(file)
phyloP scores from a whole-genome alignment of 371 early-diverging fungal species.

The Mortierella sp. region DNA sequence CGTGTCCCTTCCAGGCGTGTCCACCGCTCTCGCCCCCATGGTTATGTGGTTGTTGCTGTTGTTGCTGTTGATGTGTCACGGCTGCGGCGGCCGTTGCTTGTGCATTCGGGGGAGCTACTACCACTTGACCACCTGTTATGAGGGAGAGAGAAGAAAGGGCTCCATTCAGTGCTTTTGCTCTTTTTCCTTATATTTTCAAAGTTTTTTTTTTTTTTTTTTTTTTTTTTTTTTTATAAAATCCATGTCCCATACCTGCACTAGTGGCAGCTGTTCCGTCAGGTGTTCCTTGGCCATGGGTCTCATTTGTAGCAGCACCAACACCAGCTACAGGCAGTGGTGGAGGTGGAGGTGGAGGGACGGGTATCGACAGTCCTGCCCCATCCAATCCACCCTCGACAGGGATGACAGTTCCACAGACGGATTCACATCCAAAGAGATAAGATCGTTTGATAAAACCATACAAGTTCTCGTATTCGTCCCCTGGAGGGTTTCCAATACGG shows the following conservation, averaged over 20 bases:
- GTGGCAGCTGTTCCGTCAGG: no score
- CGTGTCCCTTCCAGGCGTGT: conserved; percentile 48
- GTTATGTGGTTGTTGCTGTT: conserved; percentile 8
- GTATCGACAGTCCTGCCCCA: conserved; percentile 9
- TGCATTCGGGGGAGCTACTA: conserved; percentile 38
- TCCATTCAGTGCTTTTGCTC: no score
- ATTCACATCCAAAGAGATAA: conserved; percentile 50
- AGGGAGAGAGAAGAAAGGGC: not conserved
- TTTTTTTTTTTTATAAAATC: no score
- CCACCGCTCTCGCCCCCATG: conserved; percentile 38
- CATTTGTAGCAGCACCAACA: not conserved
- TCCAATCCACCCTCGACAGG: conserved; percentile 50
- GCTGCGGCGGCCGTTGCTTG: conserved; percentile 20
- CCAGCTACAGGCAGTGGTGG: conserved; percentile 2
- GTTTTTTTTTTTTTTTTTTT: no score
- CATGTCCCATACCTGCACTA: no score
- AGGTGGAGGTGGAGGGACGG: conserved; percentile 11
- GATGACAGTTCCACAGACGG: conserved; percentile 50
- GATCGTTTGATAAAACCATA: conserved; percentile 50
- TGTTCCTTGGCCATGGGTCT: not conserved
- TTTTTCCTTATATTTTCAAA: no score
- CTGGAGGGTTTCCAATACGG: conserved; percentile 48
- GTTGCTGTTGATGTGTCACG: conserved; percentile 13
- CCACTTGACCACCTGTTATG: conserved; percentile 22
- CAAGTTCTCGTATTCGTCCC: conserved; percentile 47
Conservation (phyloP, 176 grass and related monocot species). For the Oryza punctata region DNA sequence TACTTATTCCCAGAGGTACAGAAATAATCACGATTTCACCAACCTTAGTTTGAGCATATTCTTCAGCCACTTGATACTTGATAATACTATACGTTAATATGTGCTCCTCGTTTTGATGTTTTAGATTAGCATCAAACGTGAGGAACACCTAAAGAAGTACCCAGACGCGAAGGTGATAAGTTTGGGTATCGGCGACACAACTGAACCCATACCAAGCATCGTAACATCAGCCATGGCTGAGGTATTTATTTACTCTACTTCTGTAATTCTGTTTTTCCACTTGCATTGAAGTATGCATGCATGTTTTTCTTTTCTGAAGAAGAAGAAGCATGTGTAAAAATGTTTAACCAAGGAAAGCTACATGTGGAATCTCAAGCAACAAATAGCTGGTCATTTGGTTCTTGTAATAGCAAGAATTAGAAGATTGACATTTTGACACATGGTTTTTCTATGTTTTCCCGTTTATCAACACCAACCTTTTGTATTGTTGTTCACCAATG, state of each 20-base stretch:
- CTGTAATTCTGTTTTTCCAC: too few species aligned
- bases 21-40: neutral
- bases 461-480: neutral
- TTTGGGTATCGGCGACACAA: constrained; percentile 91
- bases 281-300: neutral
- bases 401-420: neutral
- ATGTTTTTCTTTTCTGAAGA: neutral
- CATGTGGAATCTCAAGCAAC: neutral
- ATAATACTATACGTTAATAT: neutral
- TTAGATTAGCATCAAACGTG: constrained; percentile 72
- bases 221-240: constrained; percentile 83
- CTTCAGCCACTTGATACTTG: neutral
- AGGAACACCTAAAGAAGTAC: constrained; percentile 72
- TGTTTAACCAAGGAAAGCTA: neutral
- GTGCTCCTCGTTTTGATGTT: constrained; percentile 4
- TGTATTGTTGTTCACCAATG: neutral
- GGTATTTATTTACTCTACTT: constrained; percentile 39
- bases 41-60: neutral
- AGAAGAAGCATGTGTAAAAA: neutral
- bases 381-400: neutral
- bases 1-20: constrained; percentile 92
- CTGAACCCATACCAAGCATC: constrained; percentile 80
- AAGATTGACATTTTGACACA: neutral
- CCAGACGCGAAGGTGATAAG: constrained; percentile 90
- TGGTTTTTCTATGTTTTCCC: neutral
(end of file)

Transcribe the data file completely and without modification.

phyloP scores from a whole-genome alignment of 371 early-diverging fungal species.

The Mortierella sp. region DNA sequence CGTGTCCCTTCCAGGCGTGTCCACCGCTCTCGCCCCCATGGTTATGTGGTTGTTGCTGTTGTTGCTGTTGATGTGTCACGGCTGCGGCGGCCGTTGCTTGTGCATTCGGGGGAGCTACTACCACTTGACCACCTGTTATGAGGGAGAGAGAAGAAAGGGCTCCATTCAGTGCTTTTGCTCTTTTTCCTTATATTTTCAAAGTTTTTTTTTTTTTTTTTTTTTTTTTTTTTTTATAAAATCCATGTCCCATACCTGCACTAGTGGCAGCTGTTCCGTCAGGTGTTCCTTGGCCATGGGTCTCATTTGTAGCAGCACCAACACCAGCTACAGGCAGTGGTGGAGGTGGAGGTGGAGGGACGGGTATCGACAGTCCTGCCCCATCCAATCCACCCTCGACAGGGATGACAGTTCCACAGACGGATTCACATCCAAAGAGATAAGATCGTTTGATAAAACCATACAAGTTCTCGTATTCGTCCCCTGGAGGGTTTCCAATACGG shows the following conservation, averaged over 20 bases:
- GTGGCAGCTGTTCCGTCAGG: no score
- CGTGTCCCTTCCAGGCGTGT: conserved; percentile 48
- GTTATGTGGTTGTTGCTGTT: conserved; percentile 8
- GTATCGACAGTCCTGCCCCA: conserved; percentile 9
- TGCATTCGGGGGAGCTACTA: conserved; percentile 38
- TCCATTCAGTGCTTTTGCTC: no score
- ATTCACATCCAAAGAGATAA: conserved; percentile 50
- AGGGAGAGAGAAGAAAGGGC: not conserved
- TTTTTTTTTTTTATAAAATC: no score
- CCACCGCTCTCGCCCCCATG: conserved; percentile 38
- CATTTGTAGCAGCACCAACA: not conserved
- TCCAATCCACCCTCGACAGG: conserved; percentile 50
- GCTGCGGCGGCCGTTGCTTG: conserved; percentile 20
- CCAGCTACAGGCAGTGGTGG: conserved; percentile 2
- GTTTTTTTTTTTTTTTTTTT: no score
- CATGTCCCATACCTGCACTA: no score
- AGGTGGAGGTGGAGGGACGG: conserved; percentile 11
- GATGACAGTTCCACAGACGG: conserved; percentile 50
- GATCGTTTGATAAAACCATA: conserved; percentile 50
- TGTTCCTTGGCCATGGGTCT: not conserved
- TTTTTCCTTATATTTTCAAA: no score
- CTGGAGGGTTTCCAATACGG: conserved; percentile 48
- GTTGCTGTTGATGTGTCACG: conserved; percentile 13
- CCACTTGACCACCTGTTATG: conserved; percentile 22
- CAAGTTCTCGTATTCGTCCC: conserved; percentile 47
Conservation (phyloP, 176 grass and related monocot species). For the Oryza punctata region DNA sequence TACTTATTCCCAGAGGTACAGAAATAATCACGATTTCACCAACCTTAGTTTGAGCATATTCTTCAGCCACTTGATACTTGATAATACTATACGTTAATATGTGCTCCTCGTTTTGATGTTTTAGATTAGCATCAAACGTGAGGAACACCTAAAGAAGTACCCAGACGCGAAGGTGATAAGTTTGGGTATCGGCGACACAACTGAACCCATACCAAGCATCGTAACATCAGCCATGGCTGAGGTATTTATTTACTCTACTTCTGTAATTCTGTTTTTCCACTTGCATTGAAGTATGCATGCATGTTTTTCTTTTCTGAAGAAGAAGAAGCATGTGTAAAAATGTTTAACCAAGGAAAGCTACATGTGGAATCTCAAGCAACAAATAGCTGGTCATTTGGTTCTTGTAATAGCAAGAATTAGAAGATTGACATTTTGACACATGGTTTTTCTATGTTTTCCCGTTTATCAACACCAACCTTTTGTATTGTTGTTCACCAATG, state of each 20-base stretch:
- CTGTAATTCTGTTTTTCCAC: too few species aligned
- bases 21-40: neutral
- bases 461-480: neutral
- TTTGGGTATCGGCGACACAA: constrained; percentile 91
- bases 281-300: neutral
- bases 401-420: neutral
- ATGTTTTTCTTTTCTGAAGA: neutral
- CATGTGGAATCTCAAGCAAC: neutral
- ATAATACTATACGTTAATAT: neutral
- TTAGATTAGCATCAAACGTG: constrained; percentile 72
- bases 221-240: constrained; percentile 83
- CTTCAGCCACTTGATACTTG: neutral
- AGGAACACCTAAAGAAGTAC: constrained; percentile 72
- TGTTTAACCAAGGAAAGCTA: neutral
- GTGCTCCTCGTTTTGATGTT: constrained; percentile 4
- TGTATTGTTGTTCACCAATG: neutral
- GGTATTTATTTACTCTACTT: constrained; percentile 39
- bases 41-60: neutral
- AGAAGAAGCATGTGTAAAAA: neutral
- bases 381-400: neutral
- bases 1-20: constrained; percentile 92
- CTGAACCCATACCAAGCATC: constrained; percentile 80
- AAGATTGACATTTTGACACA: neutral
- CCAGACGCGAAGGTGATAAG: constrained; percentile 90
- TGGTTTTTCTATGTTTTCCC: neutral